Bongwater (film)

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Bongwater
Bongwater Poster.jpg
DVD Cover
Directed by Richard Sears
Produced by Laura Bickford
Alessandro F. Uzielli
Screenplay by Nora Maccoby
Eric Weiss
Based on Bongwater
by Michael Hornburg
Starring Luke Wilson
Alicia Witt
Jack Black
Brittany Murphy
Amy Locane
Jamie Kennedy
Andy Dick
Music by Josh Mancell
Mark Mothersbaugh
Cinematography Richard Crudo
Edited by Lauren Zuckerman
Distributed by First Look International
Release date
  • April 18, 1998 (1998-04-18) (LAIFF)
Running time
98 minutes
Country United States
Language English
Budget $1,000,000

Bongwater is a 1998[1] American black comedy film directed by Richard Sears and starring Luke Wilson, Alicia Witt, Amy Locane, Brittany Murphy, Jack Black, and Andy Dick. Based on the 1995 book of the same name by Michael Hornburg, the film is set in Portland, Oregon, and follows an aspiring artist and marijuana dealer and his relationship with a tempestuous woman he meets through a client.

Plot[edit]

David (Luke Wilson) is a stoner living in Portland, Oregon. After selling marijuana to a woman named Jennifer (Amy Locane), he is introduced to her friends, the tempestuous Serena (Alicia Witt), and Robert (Jeremy Sisto) and Tony (Andy Dick), a gay couple. Serena develops a liking to David after seeing the artwork he does in his spare time, and encourages him to make a career for himself. After moving into his house, she introduces him to Mary Weiss (Brittany Murphy), the daughter of a local gallery owner who falsely claims to be an art curator.

Serena becomes frustrated with David's lack of ambition, and decides to move to New York City with Tommy (Jamie Kennedy), a punk rocker and paranoid heroin addict. Before she leaves, she and David get into a fight, which ends in her burning down his house. In New York, Serena becomes increasingly frustrated with Tommy's paranoid antics. She meets Bobby (Scott Caan) one afternoon in a diner, and he invites her to move in with him in his apartment, which she discovers is actually a squat in the East Village.

In Portland, David begins a romance with Mary, and moves in with Robert, Tony, and Jennifer. While hiking with Mary, David runs into his friend Devlin (Jack Black), who is running a spiritual retreat in the woods, where they partake in LSD. While Mary marches through the woods with Devlin, David has a hallucination in which his deceased mother brings him lunch. In New York, Serena and Jennifer attend a party, where Serena is date raped. The following day, she confesses to Jennifer she wants to return to Portland. The two return the next day, but Serena is disheartened soon after when she discovers David and Jennifer having sex.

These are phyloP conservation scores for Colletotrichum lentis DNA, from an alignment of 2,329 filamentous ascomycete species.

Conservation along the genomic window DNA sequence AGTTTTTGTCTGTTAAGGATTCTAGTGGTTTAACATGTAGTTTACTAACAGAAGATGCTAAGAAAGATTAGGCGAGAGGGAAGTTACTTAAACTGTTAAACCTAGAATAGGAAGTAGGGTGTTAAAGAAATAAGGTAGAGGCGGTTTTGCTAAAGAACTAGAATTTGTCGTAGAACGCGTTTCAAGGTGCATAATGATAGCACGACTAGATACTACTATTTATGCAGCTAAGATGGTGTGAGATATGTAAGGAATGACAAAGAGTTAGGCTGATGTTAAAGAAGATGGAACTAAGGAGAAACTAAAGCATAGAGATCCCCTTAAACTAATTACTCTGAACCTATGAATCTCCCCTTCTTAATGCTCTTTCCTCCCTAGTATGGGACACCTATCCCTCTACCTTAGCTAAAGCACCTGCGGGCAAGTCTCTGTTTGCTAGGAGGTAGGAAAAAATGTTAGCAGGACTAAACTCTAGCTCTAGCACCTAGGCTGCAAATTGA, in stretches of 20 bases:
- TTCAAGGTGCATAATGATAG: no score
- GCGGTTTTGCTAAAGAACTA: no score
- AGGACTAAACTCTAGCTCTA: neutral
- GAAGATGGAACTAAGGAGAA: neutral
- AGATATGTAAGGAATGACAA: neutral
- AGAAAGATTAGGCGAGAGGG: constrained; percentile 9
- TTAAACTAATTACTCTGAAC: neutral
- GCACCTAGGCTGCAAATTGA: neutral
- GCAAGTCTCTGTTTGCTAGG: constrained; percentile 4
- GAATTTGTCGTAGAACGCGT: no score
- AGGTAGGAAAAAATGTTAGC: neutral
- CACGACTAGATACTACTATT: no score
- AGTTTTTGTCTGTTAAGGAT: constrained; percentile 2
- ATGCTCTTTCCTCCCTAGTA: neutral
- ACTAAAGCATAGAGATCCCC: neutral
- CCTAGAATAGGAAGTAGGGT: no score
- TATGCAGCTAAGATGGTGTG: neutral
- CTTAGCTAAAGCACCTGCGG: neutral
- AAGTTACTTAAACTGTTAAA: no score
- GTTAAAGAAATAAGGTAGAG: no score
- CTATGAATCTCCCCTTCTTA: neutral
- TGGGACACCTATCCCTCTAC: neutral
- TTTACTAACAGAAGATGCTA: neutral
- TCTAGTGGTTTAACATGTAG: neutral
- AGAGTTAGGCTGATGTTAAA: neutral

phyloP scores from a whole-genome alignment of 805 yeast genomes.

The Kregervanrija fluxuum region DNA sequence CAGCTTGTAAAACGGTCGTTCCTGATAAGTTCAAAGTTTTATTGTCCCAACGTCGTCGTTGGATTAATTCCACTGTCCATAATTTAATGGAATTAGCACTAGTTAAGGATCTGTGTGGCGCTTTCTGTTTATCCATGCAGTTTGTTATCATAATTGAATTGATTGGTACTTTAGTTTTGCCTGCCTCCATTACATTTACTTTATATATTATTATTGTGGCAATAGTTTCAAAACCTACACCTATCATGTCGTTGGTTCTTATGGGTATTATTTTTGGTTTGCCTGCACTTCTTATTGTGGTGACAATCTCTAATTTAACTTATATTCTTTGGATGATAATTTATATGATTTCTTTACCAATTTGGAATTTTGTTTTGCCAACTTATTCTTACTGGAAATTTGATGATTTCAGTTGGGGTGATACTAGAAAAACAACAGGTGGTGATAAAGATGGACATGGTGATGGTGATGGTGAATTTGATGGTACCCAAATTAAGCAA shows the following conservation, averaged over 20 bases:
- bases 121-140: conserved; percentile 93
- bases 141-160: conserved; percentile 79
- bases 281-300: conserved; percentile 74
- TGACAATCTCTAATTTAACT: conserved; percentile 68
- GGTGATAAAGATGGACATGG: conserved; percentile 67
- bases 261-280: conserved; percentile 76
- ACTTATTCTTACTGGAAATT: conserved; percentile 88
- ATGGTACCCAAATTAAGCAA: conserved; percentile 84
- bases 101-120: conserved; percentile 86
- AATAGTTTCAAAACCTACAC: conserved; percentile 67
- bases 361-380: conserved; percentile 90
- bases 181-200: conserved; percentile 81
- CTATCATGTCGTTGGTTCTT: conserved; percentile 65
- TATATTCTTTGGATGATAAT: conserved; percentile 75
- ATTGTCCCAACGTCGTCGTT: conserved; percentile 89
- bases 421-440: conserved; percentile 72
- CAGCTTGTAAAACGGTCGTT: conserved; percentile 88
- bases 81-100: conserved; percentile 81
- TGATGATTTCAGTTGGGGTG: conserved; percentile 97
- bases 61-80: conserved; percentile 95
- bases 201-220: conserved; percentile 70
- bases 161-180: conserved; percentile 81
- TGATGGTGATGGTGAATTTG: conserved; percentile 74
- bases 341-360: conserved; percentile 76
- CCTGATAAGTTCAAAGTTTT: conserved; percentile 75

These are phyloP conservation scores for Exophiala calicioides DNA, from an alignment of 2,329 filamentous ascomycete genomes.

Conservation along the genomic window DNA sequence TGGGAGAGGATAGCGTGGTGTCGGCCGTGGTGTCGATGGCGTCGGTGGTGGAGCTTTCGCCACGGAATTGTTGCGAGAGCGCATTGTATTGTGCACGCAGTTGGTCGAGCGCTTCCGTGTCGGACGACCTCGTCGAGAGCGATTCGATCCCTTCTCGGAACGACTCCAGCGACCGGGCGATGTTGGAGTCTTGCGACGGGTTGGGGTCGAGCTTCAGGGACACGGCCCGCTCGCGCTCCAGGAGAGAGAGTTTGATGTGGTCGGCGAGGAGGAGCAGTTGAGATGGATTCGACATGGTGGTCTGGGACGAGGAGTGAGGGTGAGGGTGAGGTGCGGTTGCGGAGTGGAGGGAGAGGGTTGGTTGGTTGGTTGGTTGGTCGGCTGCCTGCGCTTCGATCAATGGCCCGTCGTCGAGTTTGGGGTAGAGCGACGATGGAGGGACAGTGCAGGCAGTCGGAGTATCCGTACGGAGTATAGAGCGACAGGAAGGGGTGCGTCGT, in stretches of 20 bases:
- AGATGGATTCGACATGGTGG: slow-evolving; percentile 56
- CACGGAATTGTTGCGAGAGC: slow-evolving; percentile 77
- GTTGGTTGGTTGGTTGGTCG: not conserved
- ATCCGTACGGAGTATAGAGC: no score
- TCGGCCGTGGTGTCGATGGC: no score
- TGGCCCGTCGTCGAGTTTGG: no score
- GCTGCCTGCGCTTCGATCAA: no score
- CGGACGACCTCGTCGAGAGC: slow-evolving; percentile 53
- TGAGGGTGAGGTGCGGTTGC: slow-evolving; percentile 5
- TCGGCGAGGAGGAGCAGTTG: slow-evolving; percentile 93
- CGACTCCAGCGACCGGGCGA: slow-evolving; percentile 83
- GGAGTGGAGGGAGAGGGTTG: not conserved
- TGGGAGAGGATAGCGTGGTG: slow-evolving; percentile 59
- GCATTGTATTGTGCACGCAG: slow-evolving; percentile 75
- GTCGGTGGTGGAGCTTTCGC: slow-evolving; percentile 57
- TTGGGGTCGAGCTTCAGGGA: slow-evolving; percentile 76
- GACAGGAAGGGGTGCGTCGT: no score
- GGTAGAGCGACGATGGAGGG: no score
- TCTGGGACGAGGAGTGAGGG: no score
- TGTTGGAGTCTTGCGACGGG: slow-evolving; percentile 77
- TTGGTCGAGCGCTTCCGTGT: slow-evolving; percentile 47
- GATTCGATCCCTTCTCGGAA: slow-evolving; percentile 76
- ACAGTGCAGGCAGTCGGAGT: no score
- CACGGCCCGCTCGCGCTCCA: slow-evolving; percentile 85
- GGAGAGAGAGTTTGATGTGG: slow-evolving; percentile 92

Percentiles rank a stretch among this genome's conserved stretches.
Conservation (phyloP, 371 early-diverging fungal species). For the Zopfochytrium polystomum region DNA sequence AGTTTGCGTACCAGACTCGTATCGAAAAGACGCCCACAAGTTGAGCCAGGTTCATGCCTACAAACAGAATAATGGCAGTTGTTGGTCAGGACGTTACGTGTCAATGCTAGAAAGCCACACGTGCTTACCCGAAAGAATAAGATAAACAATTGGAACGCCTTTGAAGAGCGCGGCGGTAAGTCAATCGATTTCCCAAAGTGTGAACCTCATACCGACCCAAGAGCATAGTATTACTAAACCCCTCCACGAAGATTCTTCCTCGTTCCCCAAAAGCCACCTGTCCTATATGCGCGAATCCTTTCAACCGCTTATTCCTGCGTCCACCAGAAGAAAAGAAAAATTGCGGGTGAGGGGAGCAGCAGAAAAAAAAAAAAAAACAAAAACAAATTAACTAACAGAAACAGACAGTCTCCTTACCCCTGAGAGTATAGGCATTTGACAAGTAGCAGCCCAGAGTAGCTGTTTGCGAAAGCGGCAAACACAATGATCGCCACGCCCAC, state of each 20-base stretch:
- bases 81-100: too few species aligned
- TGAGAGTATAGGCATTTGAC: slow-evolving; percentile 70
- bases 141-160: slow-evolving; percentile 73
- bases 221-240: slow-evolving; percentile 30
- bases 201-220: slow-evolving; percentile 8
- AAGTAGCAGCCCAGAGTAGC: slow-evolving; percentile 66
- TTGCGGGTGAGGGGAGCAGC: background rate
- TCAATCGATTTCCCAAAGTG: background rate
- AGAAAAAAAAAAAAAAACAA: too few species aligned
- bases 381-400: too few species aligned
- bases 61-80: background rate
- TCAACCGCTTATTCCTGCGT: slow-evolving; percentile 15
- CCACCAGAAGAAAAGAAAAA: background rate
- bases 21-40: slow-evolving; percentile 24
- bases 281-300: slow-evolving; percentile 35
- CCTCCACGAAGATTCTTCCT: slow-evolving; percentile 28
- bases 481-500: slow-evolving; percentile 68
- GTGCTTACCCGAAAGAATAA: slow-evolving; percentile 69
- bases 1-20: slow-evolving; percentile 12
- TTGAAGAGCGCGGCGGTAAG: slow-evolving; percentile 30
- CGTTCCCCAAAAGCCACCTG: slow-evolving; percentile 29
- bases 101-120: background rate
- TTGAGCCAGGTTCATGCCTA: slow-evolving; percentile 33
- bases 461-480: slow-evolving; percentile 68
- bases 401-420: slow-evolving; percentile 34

Several days later, David attends a 1980s-themed party with Jennifer, Robert, and Tony, which is busted by police. He flees to the rooftop, where he finds Serena sitting alone. Serena confronts him about him having sex with Jennifer, and he asks her if she's planning on staying in Portland. She tells him she isn't sure, and that she doesn't want to become too comfortable there again. She apologizes for the fire she set at David's house. They kiss, and then witness a UFO floating above them in the sky.

Cast[edit]

Production[edit]

The screenplay for the film was adapted from Michael Hornburg's 1995 novel of the same name.[2] The novel was based on Hornburg's experience living in Portland in the mid-1980s; the Serena character in the film—originally named Courtney in the novel—is based on Courtney Love, whom Hornburg knew in Portland.[2][3]

The film was shot on location in Portland, Oregon and New York City on a budget of $1,000,000.[4]

Release[edit]

The film was released at the Los Angeles Independent Film Festival on April 18, 1998, and later premiered on DVD in 2001.

Critical reception[edit]

Lael Loewenstein, film critic for Variety magazine, gave the film a mixed review, writing: "The latest entry in the growing field of indie youth ensemble films, Bongwater is an uneven, intermittently likable movie about a group of Portland residents for whom getting high is a way of life. While its fresh-faced but largely unknown cast members frequently rise above the material, pic isn't distinctive enough to suggest it will yield more than a limited run in specialized markets."[5]

Ann Limpert of Entertainment Weekly gave the film a B rating, writing: "The title notwithstanding, this drug-laden laugh trip is more Reality Bites than Up in Smoke...Though [Wilson and Witt's] lack of real chemistry makes the cuddly ending feel tacked on, the hysterical drug-buddy performances of Brittany Murphy, Andy Dick, and Jack Black really make this joint roll."[6]

TV Guide's Robert Pardi gave the film a negative review, writing: "This smoke-dream love story gives aimlessness a bad name: It's hard to concur with the screenplay's insistence that there's both pathos and humor to be found in the bong-inhaling, bed-hopping lives of these indolent characters."[7]

Accolades[edit]

Nominations

  • DVD Exclusive Awards (Video Business Magazine): Video Premiere Award, Best Supporting Actress, Brittany Murphy; 2001.

See also[edit]

References[edit]

  1. ^ "Bongwater (1998)". The British Film Institute. Retrieved January 22, 2017. 
  2. ^ a b Holdcroft, Leslie (July 30, 1995). ""Bongwater"". The Seattle Times. Entertainment & the Arts. Retrieved January 28, 2017. 
  3. ^ Jacobs, A.J. (March 17, 1995). "Love Letters". Entertainment Weekly. Retrieved January 26, 2017. 
  4. ^ Keil, Beth Landman, and Deborah Mitchell (August 11, 1997). "No Bongwater in Ford's Future". New York Magazine: 11. 
  5. ^ Loewenstein, Lael (April 23, 1998). "Bongwater". Variety. Retrieved January 28, 2017. 
  6. ^ Limpert, Ann (June 1, 2001). "Bongwater". Entertainment Weekly. Retrieved December 29, 2016. 
  7. ^ Pardi, Robert (August 7, 2001). "Bongwater". TV Guide. Retrieved January 22, 2017. 

External links[edit]